Talk of civilians helping out with civil defense can also conjure up mental images of codgers in ancient doughboy helmets scanning the coastline with binoculars during World War II for German subs that never show, or ex-military men in uniform waving riding crops while serving as suburban block captains.
Civil defense has also suffered something of a credibility problem after the bomb shelter and duck-and-cover craze that symbolized 1950s civil defense, when such practices were deemed wholly inadequate in the face of nuclear war.
"There was nothing the individual citizen or small groups of them could do to protect themselves from thermonuclear war," says Larsen. "That's not true in the twenty-first century. There are many things individuals can do to protect their families and their communities from biological attacks."
Others question the value of individual volunteerism. "Civil defense in the United States has always had some structure, but ultimately it was left up to the individual to take care of themselves," says Andrew Grossman, an assistant professor and civil-defense expert at Albion College in Michigan. "There's just not a lot individuals can do. I think the government knows that, but it isn't good politics to say it."
Others say volunteers are needed - and not just because the strain on resources caused by recession makes unpaid workers fiscally attractive - because they play a unique role.
Indeed, the disaster action team that Pam January, the St. Louis volunteer, is a part of, will go to an accident scene to lend comfort to victims - or the site of a terrorist attack if one were to occur. "Being there and holding someone's hand, being an emotional support to someone, that's not something the government can do," she says.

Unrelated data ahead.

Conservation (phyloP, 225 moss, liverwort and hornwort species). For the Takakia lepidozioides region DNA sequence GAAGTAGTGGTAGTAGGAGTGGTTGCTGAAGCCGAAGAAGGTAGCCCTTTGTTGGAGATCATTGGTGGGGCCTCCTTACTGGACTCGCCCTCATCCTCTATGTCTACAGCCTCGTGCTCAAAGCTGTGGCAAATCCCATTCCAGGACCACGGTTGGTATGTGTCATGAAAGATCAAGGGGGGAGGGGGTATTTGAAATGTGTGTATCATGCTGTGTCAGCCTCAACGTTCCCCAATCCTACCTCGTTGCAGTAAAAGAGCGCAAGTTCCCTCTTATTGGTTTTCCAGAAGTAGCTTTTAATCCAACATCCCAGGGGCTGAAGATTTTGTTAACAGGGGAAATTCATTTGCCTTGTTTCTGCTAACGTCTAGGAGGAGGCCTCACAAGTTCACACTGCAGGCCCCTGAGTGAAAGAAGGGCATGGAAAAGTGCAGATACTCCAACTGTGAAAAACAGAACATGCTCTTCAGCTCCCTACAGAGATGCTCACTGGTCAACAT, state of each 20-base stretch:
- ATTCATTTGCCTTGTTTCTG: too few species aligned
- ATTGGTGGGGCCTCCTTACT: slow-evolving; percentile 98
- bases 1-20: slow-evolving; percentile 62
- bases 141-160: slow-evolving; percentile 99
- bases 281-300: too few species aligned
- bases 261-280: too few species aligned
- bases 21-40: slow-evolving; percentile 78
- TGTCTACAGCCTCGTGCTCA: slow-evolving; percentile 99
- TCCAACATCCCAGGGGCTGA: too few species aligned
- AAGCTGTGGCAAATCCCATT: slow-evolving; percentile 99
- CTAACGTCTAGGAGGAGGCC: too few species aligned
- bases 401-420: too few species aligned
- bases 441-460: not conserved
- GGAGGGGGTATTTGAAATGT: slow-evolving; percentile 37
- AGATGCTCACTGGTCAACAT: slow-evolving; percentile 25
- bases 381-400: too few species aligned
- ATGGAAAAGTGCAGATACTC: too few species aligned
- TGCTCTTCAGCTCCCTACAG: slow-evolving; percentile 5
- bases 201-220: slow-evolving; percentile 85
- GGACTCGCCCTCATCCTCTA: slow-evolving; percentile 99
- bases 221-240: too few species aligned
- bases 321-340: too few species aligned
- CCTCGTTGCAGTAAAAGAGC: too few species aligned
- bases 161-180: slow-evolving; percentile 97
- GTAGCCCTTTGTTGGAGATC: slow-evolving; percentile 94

Larsen believes both government and individuals have roles to play. He cites the example of a nationwide disaster exercise last year, which included a simulated release of plague in Denver. Nearly 100,000 pounds of antibiotics were shipped by the federal government to handle the fictitious outbreak, but they were left sitting at the airport with no distribution mechanism in place.
"It's a perfect example of what a voluntary service organization can do," says Larsen. "Give me six hours twice a year with maybe all the Rotary clubs or Knights of Columbus in the Denver area, and we could come up with a plan on how to do it - how to set-up distribution points at, say, all the elementary schools in the area."
Some citizens are already taking the initiative to help. Dan Dodgen, a mental health professional in Washington, volunteered his services on the morning of Sept. 12 . Subsequently, he and others are meeting with local agencies in the area to address perceived gaps in counseling services that became apparent after Sept. 11.
"It's not either/or," he says about the role of government and private citizens in civil defense. "Obviously government has a role to play, but we saw at the World Trade Center and the Pentagon that existing government personnel weren't sufficient to meet the need.... Volunteers played a significant role in those situations, and I think they can and should be counted on in the future."